The grief spread through the continents he called home since leaving Melbourne in the 1950s – Asia, Europe and South America, where he eked an existence “off the smell of an oily rag” through revolutions, beatings from police and cultural upheavals.
If old Tom Clancy was Banjo Paterson’s symbol of freedom in his 1889 poem, then the drover’s grandson was the family’s worldly 20th century successor.
“He was the epitome of the free spirit,” says Mr Taylor’s nephew, author and artist Antoni Jach.
“He was a good role model in that way, in terms of you don’t just have to get a steady job and do that forever. You can just follow your whims.”
Born in Melbourne in 1933, Mr Taylor found refuge from his austere Anzac father and the rigid expectations of schools (plural because he was regularly expelled) in the world of words.
His bedside table as a teenager, his family says, was a mess of language guides, the contents of which he practised on the street by bailing up migrant workers.
Examiners at Xavier College, more tolerant of his caprices, were so astounded at his grasp of local colloquialisms they believed he must have lived in the countries of study. In reality, he had been slipping underage into the Young and Jacksons pub in Melbourne’s CBD.
For all his love of language and formidable intellect, Mr Taylor failed high school English, a fact that mystified him into old age. The blip meant he could not sign the matriculation roll into Melbourne University so, instead, he took his first leap outside a then-sleepy city.
“Gerald said to me on a number of occasions, ‘You couldn’t believe how boring Melbourne was in the 50s’. And he just longed to escape,” another nephew, Andrew Taylor, tells The Sunday Age.
“I don’t think Melbourne, even today, could give him what the rest of the world could give him; what Asia could give him, what Europe could give him, what South America could give him. He inhabited all those continents and made so many connections.”
Mr Taylor eventually turned his passions into income by teaching at the famous and ancient Sorbonne in Paris. By his death on April 1, he could speak as many as 40 languages, friends would say, and was a world-renowned philologist and linguist with books and breakthroughs still to publish.
“He was curious about people. He loved people. And the way to get to know people was to converse in their language,” Mr Jach says.
Andrew Taylor, the nephew, would often stay in Paris with his uncle and remembers him sitting late into the night watching old movies in Hindi, Mandarin, Bengali and Tamil.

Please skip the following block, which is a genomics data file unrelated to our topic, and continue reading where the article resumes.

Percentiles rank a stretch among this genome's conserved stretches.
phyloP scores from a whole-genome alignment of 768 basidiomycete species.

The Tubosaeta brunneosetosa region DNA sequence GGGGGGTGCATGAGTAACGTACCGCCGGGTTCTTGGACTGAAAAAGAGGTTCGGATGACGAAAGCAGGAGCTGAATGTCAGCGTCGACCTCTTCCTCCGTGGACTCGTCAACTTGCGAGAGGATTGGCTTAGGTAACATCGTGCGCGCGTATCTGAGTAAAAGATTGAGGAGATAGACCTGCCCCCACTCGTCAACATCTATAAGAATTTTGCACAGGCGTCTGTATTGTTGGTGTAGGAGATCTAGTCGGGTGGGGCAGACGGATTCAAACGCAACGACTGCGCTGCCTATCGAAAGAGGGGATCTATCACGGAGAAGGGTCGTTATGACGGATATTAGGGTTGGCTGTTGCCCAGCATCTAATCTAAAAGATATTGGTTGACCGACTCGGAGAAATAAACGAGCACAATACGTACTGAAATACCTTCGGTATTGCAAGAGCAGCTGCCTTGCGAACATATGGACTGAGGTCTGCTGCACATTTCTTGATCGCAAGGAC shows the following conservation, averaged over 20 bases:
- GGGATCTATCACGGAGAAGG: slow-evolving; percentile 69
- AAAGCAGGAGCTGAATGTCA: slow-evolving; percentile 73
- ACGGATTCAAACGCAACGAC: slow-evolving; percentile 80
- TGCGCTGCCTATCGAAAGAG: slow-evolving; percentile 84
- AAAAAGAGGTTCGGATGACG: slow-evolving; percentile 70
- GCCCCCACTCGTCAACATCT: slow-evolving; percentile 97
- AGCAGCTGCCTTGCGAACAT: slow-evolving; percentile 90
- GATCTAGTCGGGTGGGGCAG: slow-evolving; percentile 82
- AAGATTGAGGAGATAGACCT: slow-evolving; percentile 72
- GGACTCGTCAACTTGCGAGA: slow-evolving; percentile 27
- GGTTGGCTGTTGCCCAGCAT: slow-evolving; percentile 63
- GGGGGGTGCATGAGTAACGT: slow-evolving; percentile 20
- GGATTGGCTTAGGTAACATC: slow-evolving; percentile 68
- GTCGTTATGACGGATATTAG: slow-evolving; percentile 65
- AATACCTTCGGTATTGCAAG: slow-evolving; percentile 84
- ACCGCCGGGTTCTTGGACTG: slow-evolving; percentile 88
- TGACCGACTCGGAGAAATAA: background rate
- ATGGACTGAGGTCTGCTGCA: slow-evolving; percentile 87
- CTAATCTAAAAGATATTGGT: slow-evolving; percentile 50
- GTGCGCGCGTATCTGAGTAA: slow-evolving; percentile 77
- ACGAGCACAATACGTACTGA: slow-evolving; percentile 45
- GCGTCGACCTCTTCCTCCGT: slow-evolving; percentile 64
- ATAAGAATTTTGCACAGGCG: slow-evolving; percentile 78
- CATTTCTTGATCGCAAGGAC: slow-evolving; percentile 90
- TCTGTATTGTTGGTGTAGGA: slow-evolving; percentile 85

Those days entailed talking to people on the streets and parties with academics vying to outdo each another with tales of globetrotting derring-do.
Mr Taylor last visited Melbourne over Christmas, when he became gravely ill with gallstones.
At the Frankston Hospital he spoke Malayalam with nurses from the Kerala region of southern India, the nephews say.
One night he spoke Mandarin to a Chinese doctor. It turned out she was from southern China, so he switched to Cantonese.
His last conversations in the Paris hospital were in the native Turkish of his nurses.
He was, naturally, proud of his putative Clancy of The Overflow ancestry, the family says.
Banjo Paterson maintained the character was a composite, but the family holds it was, at least in part, inspired by Mr Taylor’s grandfather, Thomas Clancy.
The family story goes that Paterson came upon the name in a small newspaper brief recording that a “Clancy” was about to drive a record number of cattle from a station called “The Overflow”.
As recorded in Grantlee Kieza’s 2018 history Banjo, Tom Clancy claimed to have once driven a “tremendous herd” from The Overflow, near Nymagee in central NSW.
Kieza also cites Clancy’s diary entry from September 29, 1882 which places him with a mob of sheep at the Lachlan River, where the narrator of the poem said he met Clancy “years ago”.
Other families have made claims over the years, including descendants of Tom’s brother, John Clancy, who did for a time actually work at a station called The Overflow.
Mr Jach says the connections are tantalising but, ultimately, the specifics are “not so important”. The mystery is part of the fun. Part of the legend.
“Banjo Paterson was quoted as saying that he wanted a particular type. Clancy stands as that particular type – reckless, independent, strong, courageous,” Mr Jach says.
Kieza comes to the same conclusion, adding some of the literary Clancy may have been from Paterson’s own late father.
Whatever the case, Thomas Clancy struck up a correspondence with the famous balladeer and the family still has his will signed by the Sydney solicitor, A.B Paterson.
Clancy also wrote his own poem, a counter to the romantic drover’s life depicted by Paterson. Clancy’s riposte talks of “drought-scourged plains extended” and “stock in hundreds dying, along the road are lying”.
Mr Taylor could recite his grandfather’s verses by heart. One of them reads:
Then a roving fancy took me,
Which has never since forsook me,
And decided me to travel,
And leave the Overflow.
Zach is a reporter at The Age. Got a story? Email me at email@example.com